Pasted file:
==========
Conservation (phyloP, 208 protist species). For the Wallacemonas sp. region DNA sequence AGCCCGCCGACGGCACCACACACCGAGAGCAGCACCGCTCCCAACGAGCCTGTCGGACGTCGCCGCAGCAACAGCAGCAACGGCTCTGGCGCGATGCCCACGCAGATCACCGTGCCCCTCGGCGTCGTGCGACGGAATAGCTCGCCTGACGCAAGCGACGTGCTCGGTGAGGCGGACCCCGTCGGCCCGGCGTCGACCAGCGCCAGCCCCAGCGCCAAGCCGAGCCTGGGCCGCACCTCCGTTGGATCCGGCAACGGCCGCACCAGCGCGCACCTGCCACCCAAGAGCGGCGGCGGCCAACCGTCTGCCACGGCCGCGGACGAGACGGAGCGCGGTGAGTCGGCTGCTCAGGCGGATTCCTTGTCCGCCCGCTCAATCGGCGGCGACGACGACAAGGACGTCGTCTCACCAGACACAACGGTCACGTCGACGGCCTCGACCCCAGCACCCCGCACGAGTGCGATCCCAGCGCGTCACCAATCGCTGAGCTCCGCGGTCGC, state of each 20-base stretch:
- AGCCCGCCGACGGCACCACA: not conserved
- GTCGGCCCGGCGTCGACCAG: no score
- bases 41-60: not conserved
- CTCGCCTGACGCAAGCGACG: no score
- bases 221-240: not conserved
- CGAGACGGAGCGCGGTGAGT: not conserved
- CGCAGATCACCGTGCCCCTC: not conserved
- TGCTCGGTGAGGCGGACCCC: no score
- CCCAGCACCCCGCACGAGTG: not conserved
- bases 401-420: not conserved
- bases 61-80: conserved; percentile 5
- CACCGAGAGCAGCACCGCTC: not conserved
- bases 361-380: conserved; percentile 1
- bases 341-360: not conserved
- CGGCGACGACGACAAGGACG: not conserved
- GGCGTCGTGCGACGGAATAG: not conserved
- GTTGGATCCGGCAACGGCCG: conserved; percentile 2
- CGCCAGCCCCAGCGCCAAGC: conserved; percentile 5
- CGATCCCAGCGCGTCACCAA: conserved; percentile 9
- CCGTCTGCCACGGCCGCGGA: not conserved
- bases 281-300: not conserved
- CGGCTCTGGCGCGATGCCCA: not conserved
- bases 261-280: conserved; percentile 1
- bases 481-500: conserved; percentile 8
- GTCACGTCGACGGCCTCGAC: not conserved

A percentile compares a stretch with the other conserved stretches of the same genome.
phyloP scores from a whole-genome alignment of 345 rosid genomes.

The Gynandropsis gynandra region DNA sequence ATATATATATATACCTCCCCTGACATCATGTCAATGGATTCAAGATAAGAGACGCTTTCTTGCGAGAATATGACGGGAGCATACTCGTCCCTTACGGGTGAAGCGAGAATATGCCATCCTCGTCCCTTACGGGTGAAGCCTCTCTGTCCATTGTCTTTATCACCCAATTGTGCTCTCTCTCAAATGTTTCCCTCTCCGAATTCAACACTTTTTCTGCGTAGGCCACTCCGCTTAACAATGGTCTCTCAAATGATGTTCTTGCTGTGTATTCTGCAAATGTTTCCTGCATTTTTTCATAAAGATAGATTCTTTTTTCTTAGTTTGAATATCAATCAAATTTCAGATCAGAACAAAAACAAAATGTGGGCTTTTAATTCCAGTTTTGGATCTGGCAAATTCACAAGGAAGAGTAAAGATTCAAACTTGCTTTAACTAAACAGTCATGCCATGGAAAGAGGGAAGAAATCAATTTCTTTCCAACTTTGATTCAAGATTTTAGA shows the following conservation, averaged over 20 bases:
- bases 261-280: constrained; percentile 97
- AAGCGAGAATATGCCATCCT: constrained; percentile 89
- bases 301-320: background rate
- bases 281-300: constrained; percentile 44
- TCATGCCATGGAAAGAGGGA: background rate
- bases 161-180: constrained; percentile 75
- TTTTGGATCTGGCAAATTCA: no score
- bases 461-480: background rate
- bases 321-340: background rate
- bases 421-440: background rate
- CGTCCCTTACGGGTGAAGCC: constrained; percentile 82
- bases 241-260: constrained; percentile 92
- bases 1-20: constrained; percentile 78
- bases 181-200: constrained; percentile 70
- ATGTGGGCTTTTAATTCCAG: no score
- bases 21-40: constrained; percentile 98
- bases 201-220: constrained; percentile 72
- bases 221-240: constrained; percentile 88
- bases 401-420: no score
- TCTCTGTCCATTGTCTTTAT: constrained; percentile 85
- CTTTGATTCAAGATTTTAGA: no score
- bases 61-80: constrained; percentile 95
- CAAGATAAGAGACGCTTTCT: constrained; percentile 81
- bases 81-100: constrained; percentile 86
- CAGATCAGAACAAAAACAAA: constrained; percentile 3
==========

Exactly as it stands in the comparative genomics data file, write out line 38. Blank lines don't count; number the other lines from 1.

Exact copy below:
- bases 321-340: background rate